“Arrangements were made to transport employees from transportation hubs to Fort Hamilton,” said Goldfarb. “Motor pool vehicles were prepositioned away from 26 Federal Plaza in order for employees to continue their missions. Additional cell phones were procured for employees, essential for communications and placed on the government property books, and Logistics Office staff transported personnel to and from the FEMA Emergency Operations Center.”

Emergency Support Personnel to FEMA
More than 140 USACE personnel deployed to New York City from around the nation to support the mission including the initiation of an emergency support function cell to interface with FEMA. The cell was part of the federal response plan and involved developing mission assignments and execution strategies to help assist FEMA.

There was an enormous amount of smoldering debris in a relatively small geographic area in Lower Manhattan referred to as the ‘red zone,’ a restricted area from Canal Street to Battery Park consisting of 310 stories of buildings in a 12-square-block area.

More than 1,000 workers, 240 trucks, 70 barges, and 260 pieces of heavy equipment removed debris from ground zero around the clock. USACE emergency personnel worked together with personnel from various federal agencies in the days following the attacks.

Wayne Stroupe of the Army Corps’ Research and Development Center caught the first commercial flight out of Jackson, Miss., following the attack.

“The work was non-stop with long days; you finally just burned out after a couple of weeks. I met heroes every day from around the Corps and other agencies that were doing their jobs as part of the team effort in this response. I would bump into many of these same Corps professionals later in Iraq and on hurricane deployments. I am always amazed at the professionalism, wide range of expertise, and dedication that Corps personnel have to get the job done and the mission completed.”

Due to the fire department’s tactical and communication vehicles being destroyed when the towers collapsed, USACE also dispatched Deployable Tactical Operations Center (DTOC) team members along with two self-contained mobile command and control center Rapid Response Vehicles (RRVs) packed with communications and computer equipment. USACE  and FEMA used the DTOCs and RRVs to form a linked communications network throughout the area surrounding ground zero.

USACE also mobilized two DTOCs to provide the New York City Fire Department with command and control resources.

Supplying Electrical Power
USACE’s 249th Engineer Battalion was called on to assist with power restoration. The unit, which deploys following natural and man-made disasters to help provide electricity, deployed 31 Soldiers to help install 50 1,500-kilowatt generators supplied by the city. Five Prime Power Soldiers worked directly with electrical utility personnel from New York City’s power company, Con Edison, and installed two generators in Lower Manhattan and provided power for buildings in the city’s Civic Center and financial district on Wall Street. The generators were used to power medical triage facilities and transient housing.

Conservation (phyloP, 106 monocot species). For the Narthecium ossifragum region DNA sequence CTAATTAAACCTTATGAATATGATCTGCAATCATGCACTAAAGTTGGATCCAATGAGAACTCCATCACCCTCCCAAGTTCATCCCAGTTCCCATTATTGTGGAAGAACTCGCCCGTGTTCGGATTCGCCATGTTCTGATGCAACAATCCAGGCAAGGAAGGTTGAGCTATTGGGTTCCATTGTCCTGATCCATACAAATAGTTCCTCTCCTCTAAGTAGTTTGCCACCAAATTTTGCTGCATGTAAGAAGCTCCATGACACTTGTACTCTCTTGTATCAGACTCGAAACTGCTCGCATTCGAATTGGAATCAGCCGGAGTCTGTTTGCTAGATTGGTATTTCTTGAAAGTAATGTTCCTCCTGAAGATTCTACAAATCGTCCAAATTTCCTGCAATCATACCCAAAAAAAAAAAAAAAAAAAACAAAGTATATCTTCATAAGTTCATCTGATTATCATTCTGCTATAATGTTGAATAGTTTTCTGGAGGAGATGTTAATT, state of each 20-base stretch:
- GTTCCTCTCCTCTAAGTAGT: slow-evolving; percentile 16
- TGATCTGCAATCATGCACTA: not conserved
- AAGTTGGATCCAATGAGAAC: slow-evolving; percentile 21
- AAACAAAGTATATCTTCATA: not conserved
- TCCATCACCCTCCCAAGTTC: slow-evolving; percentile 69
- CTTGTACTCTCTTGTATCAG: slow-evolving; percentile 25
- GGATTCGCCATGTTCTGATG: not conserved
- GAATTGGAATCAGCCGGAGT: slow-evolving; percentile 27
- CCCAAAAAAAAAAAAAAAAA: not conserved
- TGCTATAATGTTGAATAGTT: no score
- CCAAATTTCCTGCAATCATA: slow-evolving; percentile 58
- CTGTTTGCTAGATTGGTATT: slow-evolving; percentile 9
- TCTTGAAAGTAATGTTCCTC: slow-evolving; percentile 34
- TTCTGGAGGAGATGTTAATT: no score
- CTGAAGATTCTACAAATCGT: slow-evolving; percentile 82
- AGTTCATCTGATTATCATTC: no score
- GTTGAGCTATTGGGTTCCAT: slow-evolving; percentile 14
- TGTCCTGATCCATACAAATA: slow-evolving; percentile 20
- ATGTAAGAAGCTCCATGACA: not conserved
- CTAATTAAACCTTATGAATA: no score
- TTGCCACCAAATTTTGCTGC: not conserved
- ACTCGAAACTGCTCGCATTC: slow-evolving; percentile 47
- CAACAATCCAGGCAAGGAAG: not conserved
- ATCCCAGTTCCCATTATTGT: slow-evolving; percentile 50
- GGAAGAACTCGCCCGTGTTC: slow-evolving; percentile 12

Debris Removal Mission
One of the most challenging missions to surface was removing an estimated 1.2 million tons of debris from the building complex. Transporting such a large amount of debris through one of the busiest cities in the world was a unique task and ultimately, an impossible one. Dredging was necessary in the Hudson River to accommodate barges removing debris from Manhattan and in less than two days, dredging operations began. USACE personnel worked with federal response teams and debris removal experts to develop debris removal plans. FEMA officially assigned the debris removal mission Oct. 1, 2001, to USACE to operate the Staten Island landfill to dispose of World Trade Center debris.

USACE assembled a nationwide project-delivery team comprised of experts from the Baltimore, Norfolk, and New England Districts; various federal and city agencies and contractor Phillips & Jordan, Inc., (P&J) were responsible for transporting tons of debris from Manhattan to the Fresh Kills Landfill on Staten Island. The mission partners included FEMA and the city of New York. Under the mission, P&J managed contractors working at the landfill.

Debris inspector at ground zero. U.S. Army Corps of Engineers photo

The debris was mainly structural, not trees and residential debris from natural disasters normally faced by USACE. All structural steel debris went to two salvage yards for recycling. The rest was transported to the landfill site.

Managing the landfill operation presented unique challenges because it was considered the biggest crime scene in history due to the presence of human remains and potential evidence related to the attacks. Debris crews worked around the clock removing about 10,000 tons a day.

Tom Harnedy, now with North Atlantic Division, was the New York District’s chief of the Construction Management Section at the time and was involved in the ’round-the-clock operation.